Yesterday, Judge Lee Rosenthal of the Federal District Court in Houston issued an order (ApacheOrder) granting the United States Proxy Exchange (USPX) leave to file an amicus curiae (friend of the court) brief in Apache vs. Chevedden. The USPX had petitioned the court for leave on February 16, stating in part:
Amicus curiae filings are often appropriate in cases where one party is pro se or where a decision might impact parties that are not litigants. Both conditions are present in this case. Mr. Chevedden is representing himself, and an adverse decision could impair property rights of most shareholders in the United States in ways the court should be made aware of.
The directors, staff and volunteers of the USPX have extensive experience with SEC Rule 14a-8 resolutions. Their perspective and expertise are complementary to, but not duplicative of, the analysis given by the parties and might assist the court in deciding this case.
The USPX is a non-government organization, incorporated in the Commonwealth of Massachusetts, dedicated to facilitating the exercise of shareholder rights, primarily through the proxy process.
Apache’s lawyers have advanced the position—contrary to standard practice followed with shareowner resolutions for years—that a broker letter is not acceptable evidence of share ownership. An ambiguous sentence in SEC Rule 14a-8 states that beneficial shareowners who are not owners of record must prove ownership by submitting “a written statement from the ‘record’ holder of your securities (usually a broker or bank) verifying that, at the time you submitted your proposal, you continuously held the securities for at least one year.” For almost all retail and institutional shareowners, the owner of record is Cede & Co. But Cede & Co. has no information about beneficial owners. Apache’s lawyers have not explained how Cede & Co. would provide letters confirming matters of which they have no knowledge. Apache’s lawyers have not addressed whether Cede & Co.-–even if it had such information— would be willing to participate in the shareowner resolution process in this way. There are no SEC rules requiring them to do so!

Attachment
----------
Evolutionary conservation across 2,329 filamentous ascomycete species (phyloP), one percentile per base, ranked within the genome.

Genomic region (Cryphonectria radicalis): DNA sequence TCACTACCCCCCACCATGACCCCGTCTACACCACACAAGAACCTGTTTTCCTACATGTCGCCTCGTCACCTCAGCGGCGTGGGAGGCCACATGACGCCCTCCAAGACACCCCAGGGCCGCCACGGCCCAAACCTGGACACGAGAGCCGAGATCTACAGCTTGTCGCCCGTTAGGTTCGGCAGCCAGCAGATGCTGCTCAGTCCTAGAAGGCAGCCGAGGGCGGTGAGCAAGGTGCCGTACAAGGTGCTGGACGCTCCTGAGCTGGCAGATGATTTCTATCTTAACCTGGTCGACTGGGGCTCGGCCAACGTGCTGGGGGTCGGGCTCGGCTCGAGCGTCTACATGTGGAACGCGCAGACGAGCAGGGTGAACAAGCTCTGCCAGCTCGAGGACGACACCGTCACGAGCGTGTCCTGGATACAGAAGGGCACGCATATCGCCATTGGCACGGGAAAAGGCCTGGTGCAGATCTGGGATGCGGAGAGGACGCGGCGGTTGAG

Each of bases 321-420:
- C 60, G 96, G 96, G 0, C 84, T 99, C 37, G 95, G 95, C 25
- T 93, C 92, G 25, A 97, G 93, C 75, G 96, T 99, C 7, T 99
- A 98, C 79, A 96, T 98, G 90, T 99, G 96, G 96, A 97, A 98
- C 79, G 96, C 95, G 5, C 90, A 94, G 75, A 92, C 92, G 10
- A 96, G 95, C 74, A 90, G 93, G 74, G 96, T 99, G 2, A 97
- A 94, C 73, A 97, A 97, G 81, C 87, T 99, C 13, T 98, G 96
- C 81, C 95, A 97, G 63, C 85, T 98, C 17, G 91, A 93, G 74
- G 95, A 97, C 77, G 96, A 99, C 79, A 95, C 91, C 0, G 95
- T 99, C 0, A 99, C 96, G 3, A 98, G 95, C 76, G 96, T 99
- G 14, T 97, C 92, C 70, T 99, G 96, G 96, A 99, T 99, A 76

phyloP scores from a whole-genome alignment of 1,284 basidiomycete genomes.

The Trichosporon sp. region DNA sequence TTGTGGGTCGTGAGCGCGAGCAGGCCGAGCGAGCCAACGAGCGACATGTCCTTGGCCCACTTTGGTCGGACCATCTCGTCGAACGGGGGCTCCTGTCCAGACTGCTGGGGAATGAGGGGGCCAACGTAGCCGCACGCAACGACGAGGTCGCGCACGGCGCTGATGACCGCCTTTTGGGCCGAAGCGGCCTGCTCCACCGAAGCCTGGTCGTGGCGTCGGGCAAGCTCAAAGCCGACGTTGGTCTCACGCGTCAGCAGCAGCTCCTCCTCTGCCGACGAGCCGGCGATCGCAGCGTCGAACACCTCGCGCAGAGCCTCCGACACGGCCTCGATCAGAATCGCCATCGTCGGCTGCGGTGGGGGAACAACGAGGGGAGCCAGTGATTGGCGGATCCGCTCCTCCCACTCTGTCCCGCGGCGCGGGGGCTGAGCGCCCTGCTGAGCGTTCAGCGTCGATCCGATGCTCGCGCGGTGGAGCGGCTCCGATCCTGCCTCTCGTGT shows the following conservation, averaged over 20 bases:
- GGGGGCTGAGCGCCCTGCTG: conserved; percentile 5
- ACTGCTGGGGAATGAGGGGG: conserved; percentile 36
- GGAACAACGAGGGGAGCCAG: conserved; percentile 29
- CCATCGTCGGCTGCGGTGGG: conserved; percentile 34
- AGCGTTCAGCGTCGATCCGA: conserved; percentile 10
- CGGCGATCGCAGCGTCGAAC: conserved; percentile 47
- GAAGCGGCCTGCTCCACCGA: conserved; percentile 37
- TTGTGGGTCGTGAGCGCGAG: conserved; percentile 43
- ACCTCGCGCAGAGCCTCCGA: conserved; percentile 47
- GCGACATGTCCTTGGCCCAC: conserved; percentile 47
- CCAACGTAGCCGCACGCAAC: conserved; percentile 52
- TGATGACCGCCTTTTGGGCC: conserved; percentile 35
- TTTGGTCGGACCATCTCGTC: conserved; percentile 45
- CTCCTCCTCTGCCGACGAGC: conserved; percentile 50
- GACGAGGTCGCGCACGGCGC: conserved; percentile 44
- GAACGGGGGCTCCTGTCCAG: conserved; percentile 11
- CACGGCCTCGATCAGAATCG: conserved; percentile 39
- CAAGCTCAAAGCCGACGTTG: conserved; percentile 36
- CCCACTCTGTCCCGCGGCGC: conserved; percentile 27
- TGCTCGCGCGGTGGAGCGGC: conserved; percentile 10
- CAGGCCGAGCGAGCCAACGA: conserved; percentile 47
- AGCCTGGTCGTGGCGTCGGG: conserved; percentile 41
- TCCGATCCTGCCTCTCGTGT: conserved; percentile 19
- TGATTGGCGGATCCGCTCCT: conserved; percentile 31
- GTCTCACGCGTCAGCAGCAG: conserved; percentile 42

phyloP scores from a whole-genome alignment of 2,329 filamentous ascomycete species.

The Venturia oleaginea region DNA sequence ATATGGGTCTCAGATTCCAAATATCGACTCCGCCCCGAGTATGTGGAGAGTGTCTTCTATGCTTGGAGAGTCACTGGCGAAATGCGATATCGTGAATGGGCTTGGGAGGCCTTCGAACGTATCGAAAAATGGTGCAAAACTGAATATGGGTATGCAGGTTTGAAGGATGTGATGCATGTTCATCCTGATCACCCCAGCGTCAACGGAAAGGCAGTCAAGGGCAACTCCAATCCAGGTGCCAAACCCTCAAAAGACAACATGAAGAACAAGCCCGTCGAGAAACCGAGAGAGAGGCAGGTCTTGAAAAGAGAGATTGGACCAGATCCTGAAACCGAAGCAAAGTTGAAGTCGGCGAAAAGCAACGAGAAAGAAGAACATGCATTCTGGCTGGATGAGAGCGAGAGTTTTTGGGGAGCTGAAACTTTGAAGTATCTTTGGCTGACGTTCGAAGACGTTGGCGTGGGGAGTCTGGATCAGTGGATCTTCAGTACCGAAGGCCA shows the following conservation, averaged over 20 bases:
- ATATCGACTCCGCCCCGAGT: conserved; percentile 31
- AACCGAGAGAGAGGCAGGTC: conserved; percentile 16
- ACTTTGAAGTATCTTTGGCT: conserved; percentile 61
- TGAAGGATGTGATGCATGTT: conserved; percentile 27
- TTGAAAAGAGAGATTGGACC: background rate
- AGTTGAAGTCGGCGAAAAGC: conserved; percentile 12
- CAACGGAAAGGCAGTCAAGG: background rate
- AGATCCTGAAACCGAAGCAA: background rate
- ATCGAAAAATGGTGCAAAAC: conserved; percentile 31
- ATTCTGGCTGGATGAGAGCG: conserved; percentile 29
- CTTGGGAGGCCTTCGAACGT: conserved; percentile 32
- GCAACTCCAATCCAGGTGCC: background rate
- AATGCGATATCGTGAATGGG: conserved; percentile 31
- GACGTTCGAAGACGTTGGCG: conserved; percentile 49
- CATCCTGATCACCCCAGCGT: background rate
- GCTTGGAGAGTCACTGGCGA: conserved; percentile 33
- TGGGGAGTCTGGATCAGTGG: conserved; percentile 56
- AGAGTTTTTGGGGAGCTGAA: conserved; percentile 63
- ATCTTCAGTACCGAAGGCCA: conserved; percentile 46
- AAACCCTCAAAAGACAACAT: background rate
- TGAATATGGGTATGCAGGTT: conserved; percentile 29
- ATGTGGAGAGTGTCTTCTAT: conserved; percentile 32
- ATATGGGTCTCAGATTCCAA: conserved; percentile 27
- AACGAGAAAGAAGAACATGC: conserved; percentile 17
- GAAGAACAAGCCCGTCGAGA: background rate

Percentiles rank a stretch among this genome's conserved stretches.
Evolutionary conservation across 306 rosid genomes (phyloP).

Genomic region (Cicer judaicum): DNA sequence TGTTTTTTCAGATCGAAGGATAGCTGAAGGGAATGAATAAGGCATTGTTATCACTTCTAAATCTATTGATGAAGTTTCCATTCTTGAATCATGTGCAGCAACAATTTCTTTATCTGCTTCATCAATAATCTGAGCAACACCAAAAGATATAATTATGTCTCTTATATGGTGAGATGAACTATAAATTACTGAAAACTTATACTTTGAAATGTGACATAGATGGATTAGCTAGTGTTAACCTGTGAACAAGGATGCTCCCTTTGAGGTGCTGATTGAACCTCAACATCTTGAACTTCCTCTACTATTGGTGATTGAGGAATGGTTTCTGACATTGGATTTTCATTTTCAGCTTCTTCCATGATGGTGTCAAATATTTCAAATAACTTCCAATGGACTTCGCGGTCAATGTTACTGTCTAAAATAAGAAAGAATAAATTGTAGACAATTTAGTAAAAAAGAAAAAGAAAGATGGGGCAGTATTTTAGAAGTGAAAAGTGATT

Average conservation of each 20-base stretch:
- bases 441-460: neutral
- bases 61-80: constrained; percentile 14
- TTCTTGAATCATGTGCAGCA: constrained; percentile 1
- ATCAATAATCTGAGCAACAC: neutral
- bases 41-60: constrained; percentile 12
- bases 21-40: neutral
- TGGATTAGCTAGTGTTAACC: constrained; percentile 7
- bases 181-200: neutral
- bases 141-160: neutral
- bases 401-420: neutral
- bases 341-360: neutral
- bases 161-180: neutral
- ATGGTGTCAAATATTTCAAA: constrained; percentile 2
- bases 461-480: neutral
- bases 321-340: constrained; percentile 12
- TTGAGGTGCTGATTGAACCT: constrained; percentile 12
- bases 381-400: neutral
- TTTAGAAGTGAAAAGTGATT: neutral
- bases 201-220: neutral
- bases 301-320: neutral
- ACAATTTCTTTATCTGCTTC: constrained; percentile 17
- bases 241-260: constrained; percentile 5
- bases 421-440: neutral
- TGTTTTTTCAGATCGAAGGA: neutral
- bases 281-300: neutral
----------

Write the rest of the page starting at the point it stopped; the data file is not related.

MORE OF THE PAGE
An adverse ruling in Apache vs. Chevedden might undermine the use of broker letters while not providing any clear alternative. This could have a chilling effect on the ability of all shareholders to submit shareowner resolutions. John Chevedden is heroic, standing up to Apache and its lawyers. All shareowners owe him their gratitude, not only for his efforts in this case, but for his tireless work on their behalf over many years of submitting shareowner resolutions.
However, pro se litigants are rarely successful. With John Chevedden representing himself against high-priced Houston lawyers, the potential for an adverse ruling was significant. Now that the USPX is involved, all shareowners can breath a little easier. That doesn’t mean we are out of the woods, but shareholders now have an independent and authoritative voice advocating for their rights before the bench.
For further information, please contact USPX Executive Director Glyn A. Holton at 617.945.2484 or firstname.lastname@example.org.
It would be great to see participation by other shareowners assembling supporting arguments in Chevedden’s defense. As noted above, if he loses, we can expect many more companies to refuse to accept a simple broker’s letter as evidence of ownership. See previous post on this case at David vs Goliath (updated). See also, Apache Sues Activist John Chevedden, Ted Allen, 1/19/10 Risk Metrics Group; When companies know better than shareholders, Houston Chronicle, 2/6/10. Apache’s briefs filed with the court can be found at http://www.votepal.com/.